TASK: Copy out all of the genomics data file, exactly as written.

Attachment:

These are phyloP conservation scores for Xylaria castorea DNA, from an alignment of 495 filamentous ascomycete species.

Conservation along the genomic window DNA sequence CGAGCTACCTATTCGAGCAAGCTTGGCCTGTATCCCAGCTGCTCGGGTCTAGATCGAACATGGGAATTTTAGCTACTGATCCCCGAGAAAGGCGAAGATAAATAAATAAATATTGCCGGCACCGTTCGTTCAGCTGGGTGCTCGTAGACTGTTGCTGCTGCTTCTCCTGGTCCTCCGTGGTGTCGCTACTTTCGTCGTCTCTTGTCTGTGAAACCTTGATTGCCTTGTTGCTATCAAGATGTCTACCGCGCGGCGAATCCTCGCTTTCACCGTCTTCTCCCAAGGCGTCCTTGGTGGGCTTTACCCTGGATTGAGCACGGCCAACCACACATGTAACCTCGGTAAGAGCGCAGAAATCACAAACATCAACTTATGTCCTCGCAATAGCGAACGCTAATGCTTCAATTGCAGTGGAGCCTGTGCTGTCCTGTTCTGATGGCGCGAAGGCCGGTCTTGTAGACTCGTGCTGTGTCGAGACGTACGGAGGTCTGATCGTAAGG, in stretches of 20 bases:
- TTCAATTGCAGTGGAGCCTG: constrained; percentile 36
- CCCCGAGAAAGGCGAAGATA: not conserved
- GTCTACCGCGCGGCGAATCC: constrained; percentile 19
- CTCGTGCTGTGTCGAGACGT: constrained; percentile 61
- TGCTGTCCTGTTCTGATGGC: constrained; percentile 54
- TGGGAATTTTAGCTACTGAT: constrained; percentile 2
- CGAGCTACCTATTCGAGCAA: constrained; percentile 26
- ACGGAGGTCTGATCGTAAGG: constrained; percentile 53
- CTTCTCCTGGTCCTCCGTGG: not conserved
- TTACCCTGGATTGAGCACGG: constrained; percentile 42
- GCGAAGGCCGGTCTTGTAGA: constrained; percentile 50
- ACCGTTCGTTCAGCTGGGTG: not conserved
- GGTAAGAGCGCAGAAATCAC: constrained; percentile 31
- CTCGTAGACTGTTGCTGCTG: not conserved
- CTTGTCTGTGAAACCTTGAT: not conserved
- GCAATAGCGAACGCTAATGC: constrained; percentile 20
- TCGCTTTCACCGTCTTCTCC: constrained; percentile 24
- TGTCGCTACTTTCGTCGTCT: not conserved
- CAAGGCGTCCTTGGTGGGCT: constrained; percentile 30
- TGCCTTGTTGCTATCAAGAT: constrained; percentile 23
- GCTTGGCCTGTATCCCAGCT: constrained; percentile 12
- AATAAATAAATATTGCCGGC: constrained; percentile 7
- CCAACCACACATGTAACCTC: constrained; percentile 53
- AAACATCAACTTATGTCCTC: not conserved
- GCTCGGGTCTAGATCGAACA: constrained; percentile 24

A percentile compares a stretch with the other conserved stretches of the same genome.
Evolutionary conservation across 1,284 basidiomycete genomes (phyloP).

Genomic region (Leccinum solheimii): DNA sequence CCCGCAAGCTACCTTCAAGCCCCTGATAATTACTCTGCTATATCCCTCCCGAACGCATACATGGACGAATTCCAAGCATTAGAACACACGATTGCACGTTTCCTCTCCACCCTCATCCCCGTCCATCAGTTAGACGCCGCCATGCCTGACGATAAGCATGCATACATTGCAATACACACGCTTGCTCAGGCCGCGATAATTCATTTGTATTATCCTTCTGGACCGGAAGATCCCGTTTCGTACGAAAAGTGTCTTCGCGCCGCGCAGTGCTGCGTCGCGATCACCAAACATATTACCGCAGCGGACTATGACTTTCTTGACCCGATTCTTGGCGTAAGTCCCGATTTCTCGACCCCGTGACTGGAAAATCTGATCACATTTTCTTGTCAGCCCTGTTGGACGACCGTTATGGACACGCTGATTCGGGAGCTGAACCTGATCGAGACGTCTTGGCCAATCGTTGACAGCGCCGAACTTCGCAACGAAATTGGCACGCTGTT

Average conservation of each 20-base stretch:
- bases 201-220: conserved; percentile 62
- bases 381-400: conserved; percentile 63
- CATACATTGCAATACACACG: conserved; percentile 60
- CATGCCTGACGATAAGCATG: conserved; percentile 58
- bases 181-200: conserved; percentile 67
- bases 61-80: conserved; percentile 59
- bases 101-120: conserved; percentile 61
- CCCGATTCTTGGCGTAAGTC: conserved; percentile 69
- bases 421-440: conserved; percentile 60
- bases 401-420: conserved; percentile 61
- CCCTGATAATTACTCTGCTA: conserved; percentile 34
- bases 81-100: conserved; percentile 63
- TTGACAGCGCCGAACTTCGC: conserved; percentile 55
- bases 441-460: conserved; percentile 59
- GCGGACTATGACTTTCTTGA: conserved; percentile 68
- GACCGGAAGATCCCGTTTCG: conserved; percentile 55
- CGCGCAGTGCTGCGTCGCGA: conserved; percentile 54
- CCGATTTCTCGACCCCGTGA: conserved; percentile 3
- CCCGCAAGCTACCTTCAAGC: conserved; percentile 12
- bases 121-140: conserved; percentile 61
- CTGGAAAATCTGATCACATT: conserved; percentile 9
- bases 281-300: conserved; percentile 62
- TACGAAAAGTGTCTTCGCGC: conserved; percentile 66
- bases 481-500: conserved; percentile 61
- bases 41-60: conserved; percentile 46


These are phyloP conservation scores for Xylaria castorea DNA, from an alignment of 495 filamentous ascomycete species.

Conservation along the genomic window DNA sequence CGAGCTACCTATTCGAGCAAGCTTGGCCTGTATCCCAGCTGCTCGGGTCTAGATCGAACATGGGAATTTTAGCTACTGATCCCCGAGAAAGGCGAAGATAAATAAATAAATATTGCCGGCACCGTTCGTTCAGCTGGGTGCTCGTAGACTGTTGCTGCTGCTTCTCCTGGTCCTCCGTGGTGTCGCTACTTTCGTCGTCTCTTGTCTGTGAAACCTTGATTGCCTTGTTGCTATCAAGATGTCTACCGCGCGGCGAATCCTCGCTTTCACCGTCTTCTCCCAAGGCGTCCTTGGTGGGCTTTACCCTGGATTGAGCACGGCCAACCACACATGTAACCTCGGTAAGAGCGCAGAAATCACAAACATCAACTTATGTCCTCGCAATAGCGAACGCTAATGCTTCAATTGCAGTGGAGCCTGTGCTGTCCTGTTCTGATGGCGCGAAGGCCGGTCTTGTAGACTCGTGCTGTGTCGAGACGTACGGAGGTCTGATCGTAAGG, in stretches of 20 bases:
- TTCAATTGCAGTGGAGCCTG: constrained; percentile 36
- CCCCGAGAAAGGCGAAGATA: not conserved
- GTCTACCGCGCGGCGAATCC: constrained; percentile 19
- CTCGTGCTGTGTCGAGACGT: constrained; percentile 61
- TGCTGTCCTGTTCTGATGGC: constrained; percentile 54
- TGGGAATTTTAGCTACTGAT: constrained; percentile 2
- CGAGCTACCTATTCGAGCAA: constrained; percentile 26
- ACGGAGGTCTGATCGTAAGG: constrained; percentile 53
- CTTCTCCTGGTCCTCCGTGG: not conserved
- TTACCCTGGATTGAGCACGG: constrained; percentile 42
- GCGAAGGCCGGTCTTGTAGA: constrained; percentile 50
- ACCGTTCGTTCAGCTGGGTG: not conserved
- GGTAAGAGCGCAGAAATCAC: constrained; percentile 31
- CTCGTAGACTGTTGCTGCTG: not conserved
- CTTGTCTGTGAAACCTTGAT: not conserved
- GCAATAGCGAACGCTAATGC: constrained; percentile 20
- TCGCTTTCACCGTCTTCTCC: constrained; percentile 24
- TGTCGCTACTTTCGTCGTCT: not conserved
- CAAGGCGTCCTTGGTGGGCT: constrained; percentile 30
- TGCCTTGTTGCTATCAAGAT: constrained; percentile 23
- GCTTGGCCTGTATCCCAGCT: constrained; percentile 12
- AATAAATAAATATTGCCGGC: constrained; percentile 7
- CCAACCACACATGTAACCTC: constrained; percentile 53
- AAACATCAACTTATGTCCTC: not conserved
- GCTCGGGTCTAGATCGAACA: constrained; percentile 24

A percentile compares a stretch with the other conserved stretches of the same genome.
Evolutionary conservation across 1,284 basidiomycete genomes (phyloP).

Genomic region (Leccinum solheimii): DNA sequence CCCGCAAGCTACCTTCAAGCCCCTGATAATTACTCTGCTATATCCCTCCCGAACGCATACATGGACGAATTCCAAGCATTAGAACACACGATTGCACGTTTCCTCTCCACCCTCATCCCCGTCCATCAGTTAGACGCCGCCATGCCTGACGATAAGCATGCATACATTGCAATACACACGCTTGCTCAGGCCGCGATAATTCATTTGTATTATCCTTCTGGACCGGAAGATCCCGTTTCGTACGAAAAGTGTCTTCGCGCCGCGCAGTGCTGCGTCGCGATCACCAAACATATTACCGCAGCGGACTATGACTTTCTTGACCCGATTCTTGGCGTAAGTCCCGATTTCTCGACCCCGTGACTGGAAAATCTGATCACATTTTCTTGTCAGCCCTGTTGGACGACCGTTATGGACACGCTGATTCGGGAGCTGAACCTGATCGAGACGTCTTGGCCAATCGTTGACAGCGCCGAACTTCGCAACGAAATTGGCACGCTGTT

Average conservation of each 20-base stretch:
- bases 201-220: conserved; percentile 62
- bases 381-400: conserved; percentile 63
- CATACATTGCAATACACACG: conserved; percentile 60
- CATGCCTGACGATAAGCATG: conserved; percentile 58
- bases 181-200: conserved; percentile 67
- bases 61-80: conserved; percentile 59
- bases 101-120: conserved; percentile 61
- CCCGATTCTTGGCGTAAGTC: conserved; percentile 69
- bases 421-440: conserved; percentile 60
- bases 401-420: conserved; percentile 61
- CCCTGATAATTACTCTGCTA: conserved; percentile 34
- bases 81-100: conserved; percentile 63
- TTGACAGCGCCGAACTTCGC: conserved; percentile 55
- bases 441-460: conserved; percentile 59
- GCGGACTATGACTTTCTTGA: conserved; percentile 68
- GACCGGAAGATCCCGTTTCG: conserved; percentile 55
- CGCGCAGTGCTGCGTCGCGA: conserved; percentile 54
- CCGATTTCTCGACCCCGTGA: conserved; percentile 3
- CCCGCAAGCTACCTTCAAGC: conserved; percentile 12
- bases 121-140: conserved; percentile 61
- CTGGAAAATCTGATCACATT: conserved; percentile 9
- bases 281-300: conserved; percentile 62
- TACGAAAAGTGTCTTCGCGC: conserved; percentile 66
- bases 481-500: conserved; percentile 61
- bases 41-60: conserved; percentile 46